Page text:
Nov 04, 2021

LifeOmic: precision medicine and the cloud

precisionmedicine
Genomics
Cloud
AI
3 min
We speak to founder of LifeOmic Dr Don Brown about precision medicine, genomics and cloud computing

Dr Don Brown is the founder and CEO of LifeOmic, a software company that has created the Precision Health Cloud (PHC), currently in use at major medical centres in the US. We ask Brown to tell us more about this, and about the latest in precision medicine. 

What made you decide to establish LifeOmic?
LifeOmic is really my attempt to close the circle of my life. After earning an undergraduate degree in physics, I enrolled in an MD/PhD programme in biochemistry and planned to become a biomedical researcher. I ended up switching from biochemistry to computer science and started a small software company as I was finishing medical school. Then I went to work for that company full time and spent the next three decades building highly-regarded software companies. 

I maintained my interest in life sciences and ultimately enrolled in a master’s programme in biotechnology at Johns Hopkins. This gave me the opportunity to work back through biochemistry, molecular biology and other topics that rekindled my desire to do something significant in health and medicine. Upon selling my last company, Interactive Intelligence, I founded LifeOmic in 2016 with the goal of applying cloud technologies and artificial intelligence to healthcare to advance personalised medicine.

What is the Precision Health Cloud (PHC)?
The cloud provides unlimited data storage as well as instantaneous access to incredible computing power. This allows us to assemble huge data sets into a massive data lake that covers not only the new “omics” data but classical electronic medical records, real-time data streams from wearable devices, and patient-reported information.

Cloud-based machine learning systems make it possible to apply advanced artificial intelligence to this data in order to identify patterns and provide medical decision support.

Precision Health Cloud helps medical providers organise patient data and has been used by America’s largest medical school at the University of Indiana and the Komen Tissue Bank. It helps providers securely aggregate, store and analyse patient data to develop and deliver of precision health treatments. It can be integrated into the EHR, medical devices, images, patient-reported outcomes, genomics and labs.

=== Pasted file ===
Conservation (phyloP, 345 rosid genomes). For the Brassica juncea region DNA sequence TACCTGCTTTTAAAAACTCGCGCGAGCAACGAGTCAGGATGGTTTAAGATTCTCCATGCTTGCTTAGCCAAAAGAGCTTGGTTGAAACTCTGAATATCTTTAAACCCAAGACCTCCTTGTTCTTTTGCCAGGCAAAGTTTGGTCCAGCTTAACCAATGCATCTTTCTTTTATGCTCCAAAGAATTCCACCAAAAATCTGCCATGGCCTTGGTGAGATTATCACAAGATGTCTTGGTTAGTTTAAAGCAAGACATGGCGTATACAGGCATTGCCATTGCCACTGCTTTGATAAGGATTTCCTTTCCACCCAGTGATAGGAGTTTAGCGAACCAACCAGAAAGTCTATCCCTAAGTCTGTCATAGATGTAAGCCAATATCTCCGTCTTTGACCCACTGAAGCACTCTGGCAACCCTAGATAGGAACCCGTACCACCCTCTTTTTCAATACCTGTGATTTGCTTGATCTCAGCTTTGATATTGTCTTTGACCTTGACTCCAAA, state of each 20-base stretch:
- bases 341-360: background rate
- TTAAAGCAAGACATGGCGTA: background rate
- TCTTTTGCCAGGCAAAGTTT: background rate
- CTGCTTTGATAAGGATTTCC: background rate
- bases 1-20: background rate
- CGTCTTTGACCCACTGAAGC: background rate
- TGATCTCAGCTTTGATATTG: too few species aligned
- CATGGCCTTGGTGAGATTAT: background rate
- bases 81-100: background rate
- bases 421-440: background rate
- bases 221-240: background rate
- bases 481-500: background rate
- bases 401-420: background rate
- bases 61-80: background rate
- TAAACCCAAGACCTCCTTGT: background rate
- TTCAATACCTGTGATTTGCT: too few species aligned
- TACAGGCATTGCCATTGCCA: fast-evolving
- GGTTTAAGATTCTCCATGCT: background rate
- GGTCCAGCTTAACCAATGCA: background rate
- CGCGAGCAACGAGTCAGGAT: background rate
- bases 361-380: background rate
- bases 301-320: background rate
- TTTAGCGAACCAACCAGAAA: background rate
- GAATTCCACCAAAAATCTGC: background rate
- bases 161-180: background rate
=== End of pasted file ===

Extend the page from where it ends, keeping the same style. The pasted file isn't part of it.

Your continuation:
How is LifeOmic and PHC benefitting healthcare organisations? 
Medicine is undergoing a revolution following advances in whole genome sequencing and fundamental breakthroughs in our understanding of how cells work. This revolution has resulted in an explosion of data, especially with the various “omics” such as genomics, transcriptomics and proteomics. 

Current data systems are hopelessly ill-equipped to deal with these huge data sets that can easily exceed hundreds of gigabytes per patient. The LifeOmic cloud platform allows organisations to efficiently aggregate all this data and use it to pinpoint disease and find optimal therapies, even for complex conditions such as cancer. 

The Indiana University School of Medicine and Indiana University Health are leveraging this platform to pinpoint the mutations driving patients’ cancers and thereby identify the optimal course of treatment.

How do you see the field of precision medicine evolving in the future? 
The cost of genetic sequencing is dropping rapidly. The UK is already thinking about performing a whole genome sequencing on every child at birth. In the aftermath of the Human Genome Project, our understanding of the genetic basis of disease is advancing rapidly. 

With the massive analytical capabilities afforded by the cloud and breakthroughs in artificial intelligence, we stand at the precipice of a new age of highly personalised medical care. 
For example, instead of treating cancer with highly toxic chemotherapy that indiscriminately kills dividing cells, we can now offer cancer patients more targeted therapies that wipe out cancer cells without affecting their normal counterparts. Precision medicine offers the hope of a more individualised approach that can detect and treat diseases at a much earlier stage than is possible today. 

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